Chemical smell in well water

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We have a well that is contaminated with:
9.30 ug/L Fluorobenzene 9.20 ug/L 2-Bromo-1-Chloropropane 3.90 ug/L p-Isopropyltoluene 0.19 mg/L Iron, Total 0.04 mg/L Manganese, Total
The water smells like some sort of chemical and there is some yellow staining. Carbon filtration does not work, and the local water conditioning companies do not know what to do about it.
We already have a neutralizer and water softener installed and these levels are tested by a certified lab from water sample taken AFTER those devices. If those devices are bypassed the water is brown and horrible!
We would like to find out if there is a way to get that chemical stuff out of our water.
Can you please help us?
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Please answer these questions clearly, and separately:
1) How long have you lived in this house?
2) Before you moved into the house, did you have the water tested?
3) What state do you live in?
4) Have you spoken to your local health department AND your state's environmental enforcement agency?
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I think I'd go with a distillation unit at that point. Or a water catchment. the benzenes and toluenes mean the well water isn't potable, don't they?
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wrote:

Whether it's potable depends to a great extent on what political party appointed the current EPA stooge, but according to scientists, those chemicals are a bad thing.
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[snip]
Well, they certainly aren't anything *good* -- but also keep in mind that micrograms per liter (ug/L) is equivalent to parts per *billion*.
For fluorobenzene at least, the oral LD50 in rats is on the order of 4.4g/kg body mass. (http://physchem.ox.ac.uk/MSDS/FL/fluorobenzene.html )
A 70kg human being would need to drink 32 million liters of the OP's water to get a dose that high.
--
Regards,
Doug Miller (alphageek at milmac dot com)
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wrote:

Yeah, but the chemical companies say tests on rats are no longer valid. Anyway...the guy still needs to look into his problem.
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On Wed, 03 Jan 2007 20:27:37 GMT, snipped-for-privacy@milmac.com (Doug Miller) wrote:

Good point, in that I'd ignore the units. On the other hand, LD-50 isn't really the standard I'd prefer to use for my drinking water. Who did the water assay, and do they have a recommendation?
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Well, no, but it does give a useful figure for comparing to other hazards, and for estimating relative danger.
--
Regards,
Doug Miller (alphageek at milmac dot com)
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It seems that most chemicals listed here....the first 3 anyways, are chemicals used in factories. Would you live close by a factory that may use these in production of their goods? If so, they may be responsible for a solution.
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http://www.ewg.org/tapwater/contaminants/contaminant.php?contamcode 30
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avid_hiker wrote:

EWG has less than zero credibility. Try to find info from a reputable source.
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` end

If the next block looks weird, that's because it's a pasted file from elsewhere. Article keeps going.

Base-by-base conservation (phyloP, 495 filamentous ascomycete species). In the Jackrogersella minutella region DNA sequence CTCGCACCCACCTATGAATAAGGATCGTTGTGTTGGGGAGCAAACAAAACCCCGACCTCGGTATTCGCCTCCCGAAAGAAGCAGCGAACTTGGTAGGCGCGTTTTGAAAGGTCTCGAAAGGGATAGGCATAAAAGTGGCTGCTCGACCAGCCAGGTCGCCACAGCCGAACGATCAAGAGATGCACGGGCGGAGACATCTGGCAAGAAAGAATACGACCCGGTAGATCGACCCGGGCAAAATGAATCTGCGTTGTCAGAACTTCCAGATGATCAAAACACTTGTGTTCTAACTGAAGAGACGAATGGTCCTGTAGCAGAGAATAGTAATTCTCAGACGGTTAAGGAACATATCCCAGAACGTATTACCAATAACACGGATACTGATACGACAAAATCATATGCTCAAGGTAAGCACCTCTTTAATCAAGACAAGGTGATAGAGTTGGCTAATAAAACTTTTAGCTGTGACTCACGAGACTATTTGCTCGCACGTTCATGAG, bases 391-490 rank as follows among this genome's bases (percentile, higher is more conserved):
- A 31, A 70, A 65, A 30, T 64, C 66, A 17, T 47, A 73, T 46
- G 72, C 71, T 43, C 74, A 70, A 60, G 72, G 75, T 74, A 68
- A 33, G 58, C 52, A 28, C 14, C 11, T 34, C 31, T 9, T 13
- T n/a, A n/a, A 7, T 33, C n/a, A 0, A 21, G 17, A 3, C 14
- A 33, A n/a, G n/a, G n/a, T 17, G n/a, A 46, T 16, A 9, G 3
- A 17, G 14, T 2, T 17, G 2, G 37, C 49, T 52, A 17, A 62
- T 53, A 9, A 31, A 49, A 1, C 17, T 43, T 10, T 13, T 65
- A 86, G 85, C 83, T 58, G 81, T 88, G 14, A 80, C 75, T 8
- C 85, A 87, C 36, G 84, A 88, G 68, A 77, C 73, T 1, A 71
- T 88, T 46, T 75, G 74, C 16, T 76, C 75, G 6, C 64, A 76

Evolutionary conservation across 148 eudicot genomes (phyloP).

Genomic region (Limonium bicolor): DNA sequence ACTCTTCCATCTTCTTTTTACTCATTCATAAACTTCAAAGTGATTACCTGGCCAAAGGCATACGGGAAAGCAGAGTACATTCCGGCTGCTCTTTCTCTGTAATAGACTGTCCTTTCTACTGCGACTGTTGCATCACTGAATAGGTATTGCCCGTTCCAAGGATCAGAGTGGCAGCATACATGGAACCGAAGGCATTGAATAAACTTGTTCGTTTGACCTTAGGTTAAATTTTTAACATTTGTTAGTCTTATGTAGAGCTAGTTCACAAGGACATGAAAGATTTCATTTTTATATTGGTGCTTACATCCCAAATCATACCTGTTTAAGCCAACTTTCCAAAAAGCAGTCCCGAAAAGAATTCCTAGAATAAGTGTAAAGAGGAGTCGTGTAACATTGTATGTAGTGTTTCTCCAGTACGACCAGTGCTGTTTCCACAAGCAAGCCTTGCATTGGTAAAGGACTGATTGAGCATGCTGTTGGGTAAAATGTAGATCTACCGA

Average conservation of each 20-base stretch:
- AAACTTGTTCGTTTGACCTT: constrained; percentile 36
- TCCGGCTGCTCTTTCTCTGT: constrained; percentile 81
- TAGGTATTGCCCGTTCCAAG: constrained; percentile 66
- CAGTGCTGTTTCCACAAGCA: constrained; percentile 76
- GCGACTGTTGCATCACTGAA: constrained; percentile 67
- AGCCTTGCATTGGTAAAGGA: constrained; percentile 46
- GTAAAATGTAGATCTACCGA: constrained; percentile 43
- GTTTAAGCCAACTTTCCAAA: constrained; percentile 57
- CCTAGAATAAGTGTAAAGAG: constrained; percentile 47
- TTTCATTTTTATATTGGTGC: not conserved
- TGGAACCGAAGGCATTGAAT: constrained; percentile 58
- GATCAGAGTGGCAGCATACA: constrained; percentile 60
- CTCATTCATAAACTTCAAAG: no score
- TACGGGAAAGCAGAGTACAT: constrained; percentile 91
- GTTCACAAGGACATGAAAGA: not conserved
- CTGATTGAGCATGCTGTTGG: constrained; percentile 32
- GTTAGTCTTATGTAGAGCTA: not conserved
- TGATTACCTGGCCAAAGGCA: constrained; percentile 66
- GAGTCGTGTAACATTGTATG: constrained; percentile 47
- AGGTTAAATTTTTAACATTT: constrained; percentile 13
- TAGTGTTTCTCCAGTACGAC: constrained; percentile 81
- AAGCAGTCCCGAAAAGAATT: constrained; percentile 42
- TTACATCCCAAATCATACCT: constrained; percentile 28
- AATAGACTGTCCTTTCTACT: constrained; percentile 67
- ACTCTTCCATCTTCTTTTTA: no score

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JoeSpareBedroom wrote:

The source. If you want credible information try going to the EPA site. Just because a few paragraphs on an EWG site do not contain glaring mistakes, lies or errors does not in any way give them credibility. Search around their site with some objectivity and you will find massive bias, lies, mistakes, misrepresentation, misinterpretation, etc. Try reading the "report" from some of their claimed "testing" and you will find nothing but misrepresentation, lack of any scientific validity and general nonsense.
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What about the water quality reports available on this page? Are they also suspect? http://www.mcwa.com/watqlsum.htm
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JoeSpareBedroom wrote:

Less likely to be suspect, though there have been a few cases where water companies (municipal or not) have been less than honest.
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OK. Back to that EWG site. Two questions:
1) On the specific page we're looking at, it appears they have compiled data from water authorities. Assuming the original data was accurate (from the authorities), and the web site gathered the data into larger statistics, where is the fault, assuming there were no typographical errors when entering the numbers for the charts & graphs?
2) Could you please point out at least one or two lies, mistakes, etc., on that page or others?
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JoeSpareBedroom wrote:

There may be none on that page. This does not however validate EWG in any way.

Find their page with the report on Teflon / PFOA / C8 for a good example of pseudo science, distortion and bias.
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OK. Saw the report. What specific things do you take issue with?
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JoeSpareBedroom wrote:

Um, the complete lack of scientific methods? The hyping of a "sophisticated infrared thermometer" to try to make this pseudo report sound technical and the complete lack of any detail on how they "determined" there was outgassing or what this alleged outgassing was composed of? That's a good start. The fact that this "report" materialized shortly after they decided to attack DuPont over alleged C8 pollution near a plant makes it even more pathetic.
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Interesting.
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